How to select the best Interior Design College Program

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Comments (3)

Suzanne in Oceanside, California

46 months ago

Our daughter is a HS Senior who is targeting colleges with Interior Designs programs. She has already gotten her feet wet this past summer with a (paid) internship at an architectural firm; it was a great experience for her and solidified her decision to pursue ID. We are only targeting CIDA accredited colleges and only those who offer BA in ID. Saying that...can anyone tell us the real difference betweeen a BA & BS in ID? We don't want to rule out a college that offers a BS in ID if we shouldn't be. Our daughter believes that if she pursues a BS she will have to take more "science" courses and science is not one of her favorite subjects and would prefer not to take them if she doesn't have to. She has also been torn between ruling out ID "art" schools vs traditional colleges because she'd like to have a true college experience, living in dorms, sororities, althetics, etc. and doesn't know if she would benefit by giving that up by going to an "art" college (ie. Academy of Art S.F.). Any comments, suggestions, recommendations would be greatly appreciated!!!

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charlottebaldassari in merchantville, New Jersey

46 months ago

Hi Suzanne-
I pursued a Masters of ID after an undergrad degree of French & Econ. My opinion on this is mostly from the undergrads at Drexel Univ. They felt like they were getting the college experience as much as their high school friends at other schools. Mostly because they were in a city, near other colleges (Penn, Moore, U of the Arts). They did talk openly about being far more stressed than even their engineering friends. The workload for ID programs and IArch programs is intense. I can't think of a single undergrad in the program who was in a sorority. Mostly those were the girls in the fashion & merchandising program because they had time on their hands. We did have some students who were very busy with athletics, but you could see the impact on their projects. They just didn't have the time to devote to live in the studio working.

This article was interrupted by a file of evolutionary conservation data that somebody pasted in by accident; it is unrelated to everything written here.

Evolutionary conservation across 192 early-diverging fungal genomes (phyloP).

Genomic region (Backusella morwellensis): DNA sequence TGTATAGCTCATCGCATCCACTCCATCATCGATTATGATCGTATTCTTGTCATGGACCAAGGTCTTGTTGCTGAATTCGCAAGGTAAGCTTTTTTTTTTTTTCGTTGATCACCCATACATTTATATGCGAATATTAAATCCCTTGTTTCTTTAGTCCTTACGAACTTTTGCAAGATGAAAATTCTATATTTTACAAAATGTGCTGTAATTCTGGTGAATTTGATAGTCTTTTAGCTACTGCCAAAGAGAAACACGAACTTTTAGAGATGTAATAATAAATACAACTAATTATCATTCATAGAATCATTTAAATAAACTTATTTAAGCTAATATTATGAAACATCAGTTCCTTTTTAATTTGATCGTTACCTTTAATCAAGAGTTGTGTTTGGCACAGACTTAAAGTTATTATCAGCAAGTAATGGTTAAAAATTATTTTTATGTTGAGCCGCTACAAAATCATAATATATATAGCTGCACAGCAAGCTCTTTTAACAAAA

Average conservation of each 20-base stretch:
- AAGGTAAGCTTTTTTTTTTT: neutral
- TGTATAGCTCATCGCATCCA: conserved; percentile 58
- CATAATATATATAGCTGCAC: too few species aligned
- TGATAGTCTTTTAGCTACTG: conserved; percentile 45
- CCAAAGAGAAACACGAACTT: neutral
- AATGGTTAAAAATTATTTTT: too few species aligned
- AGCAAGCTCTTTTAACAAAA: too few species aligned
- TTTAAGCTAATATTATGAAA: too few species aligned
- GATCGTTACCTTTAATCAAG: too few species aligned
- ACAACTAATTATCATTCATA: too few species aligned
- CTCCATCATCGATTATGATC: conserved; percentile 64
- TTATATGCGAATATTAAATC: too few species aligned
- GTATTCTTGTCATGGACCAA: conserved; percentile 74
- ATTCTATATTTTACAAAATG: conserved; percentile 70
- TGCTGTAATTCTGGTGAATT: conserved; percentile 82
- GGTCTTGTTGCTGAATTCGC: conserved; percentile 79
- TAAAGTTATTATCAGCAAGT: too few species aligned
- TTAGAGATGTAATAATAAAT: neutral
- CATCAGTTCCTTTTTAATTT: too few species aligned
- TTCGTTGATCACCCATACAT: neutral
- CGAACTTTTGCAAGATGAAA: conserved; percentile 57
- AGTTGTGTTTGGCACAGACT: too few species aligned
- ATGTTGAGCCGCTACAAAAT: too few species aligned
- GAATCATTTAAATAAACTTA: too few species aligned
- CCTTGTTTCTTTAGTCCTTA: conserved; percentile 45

I would say that she should look in magazines and websites to pick out a few designers/firms that she admires. Then check out LinkedIn to see where their employees graduated from. People are always more likely to support alums and in this field, she'll benefit greatly from getting her foot in the door.

I would also suggest she seriously consider doing a study abroad through DIS They are highly regarded in the field and having studied there myself, I can tell you their programs are top-notch. She'll make a lot of life long friends and great contacts.

Best of luck to you!

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Natali Kazakova in Los Angeles, California

12 months ago

Its not difficult these days to become an interior decorator. I am also an interior design student and recommend you to go for my interior designing academy, which is You will also find it a great place to learn interior designing any time. Wish you best of luck.

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